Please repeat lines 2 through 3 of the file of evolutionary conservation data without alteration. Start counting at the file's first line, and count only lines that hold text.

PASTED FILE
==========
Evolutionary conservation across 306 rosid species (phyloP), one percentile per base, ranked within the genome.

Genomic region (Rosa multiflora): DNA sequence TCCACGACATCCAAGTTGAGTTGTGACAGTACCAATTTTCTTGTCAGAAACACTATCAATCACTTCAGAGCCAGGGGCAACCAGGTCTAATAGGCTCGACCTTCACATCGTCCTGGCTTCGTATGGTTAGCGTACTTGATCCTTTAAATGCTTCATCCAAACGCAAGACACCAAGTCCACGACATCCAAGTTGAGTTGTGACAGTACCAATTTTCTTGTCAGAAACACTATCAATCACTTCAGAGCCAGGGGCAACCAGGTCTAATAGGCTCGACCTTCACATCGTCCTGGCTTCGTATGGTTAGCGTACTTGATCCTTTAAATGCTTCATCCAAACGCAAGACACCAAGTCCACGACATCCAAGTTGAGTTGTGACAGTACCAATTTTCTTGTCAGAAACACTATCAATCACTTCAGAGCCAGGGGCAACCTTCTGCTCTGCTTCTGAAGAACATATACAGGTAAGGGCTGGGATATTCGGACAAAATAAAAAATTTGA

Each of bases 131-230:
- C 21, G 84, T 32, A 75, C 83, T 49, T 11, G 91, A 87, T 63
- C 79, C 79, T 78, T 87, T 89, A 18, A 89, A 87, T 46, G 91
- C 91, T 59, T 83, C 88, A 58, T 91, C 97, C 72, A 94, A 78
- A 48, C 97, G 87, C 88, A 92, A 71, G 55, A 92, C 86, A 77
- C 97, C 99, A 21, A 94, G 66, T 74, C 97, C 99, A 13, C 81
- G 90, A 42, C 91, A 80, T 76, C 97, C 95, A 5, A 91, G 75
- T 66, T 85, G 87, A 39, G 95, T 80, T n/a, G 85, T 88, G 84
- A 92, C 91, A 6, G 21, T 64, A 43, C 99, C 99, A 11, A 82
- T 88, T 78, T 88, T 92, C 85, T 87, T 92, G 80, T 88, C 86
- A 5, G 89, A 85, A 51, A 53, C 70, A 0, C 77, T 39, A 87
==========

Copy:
Genomic region (Rosa multiflora): DNA sequence TCCACGACATCCAAGTTGAGTTGTGACAGTACCAATTTTCTTGTCAGAAACACTATCAATCACTTCAGAGCCAGGGGCAACCAGGTCTAATAGGCTCGACCTTCACATCGTCCTGGCTTCGTATGGTTAGCGTACTTGATCCTTTAAATGCTTCATCCAAACGCAAGACACCAAGTCCACGACATCCAAGTTGAGTTGTGACAGTACCAATTTTCTTGTCAGAAACACTATCAATCACTTCAGAGCCAGGGGCAACCAGGTCTAATAGGCTCGACCTTCACATCGTCCTGGCTTCGTATGGTTAGCGTACTTGATCCTTTAAATGCTTCATCCAAACGCAAGACACCAAGTCCACGACATCCAAGTTGAGTTGTGACAGTACCAATTTTCTTGTCAGAAACACTATCAATCACTTCAGAGCCAGGGGCAACCTTCTGCTCTGCTTCTGAAGAACATATACAGGTAAGGGCTGGGATATTCGGACAAAATAAAAAATTTGA

Each of bases 131-230: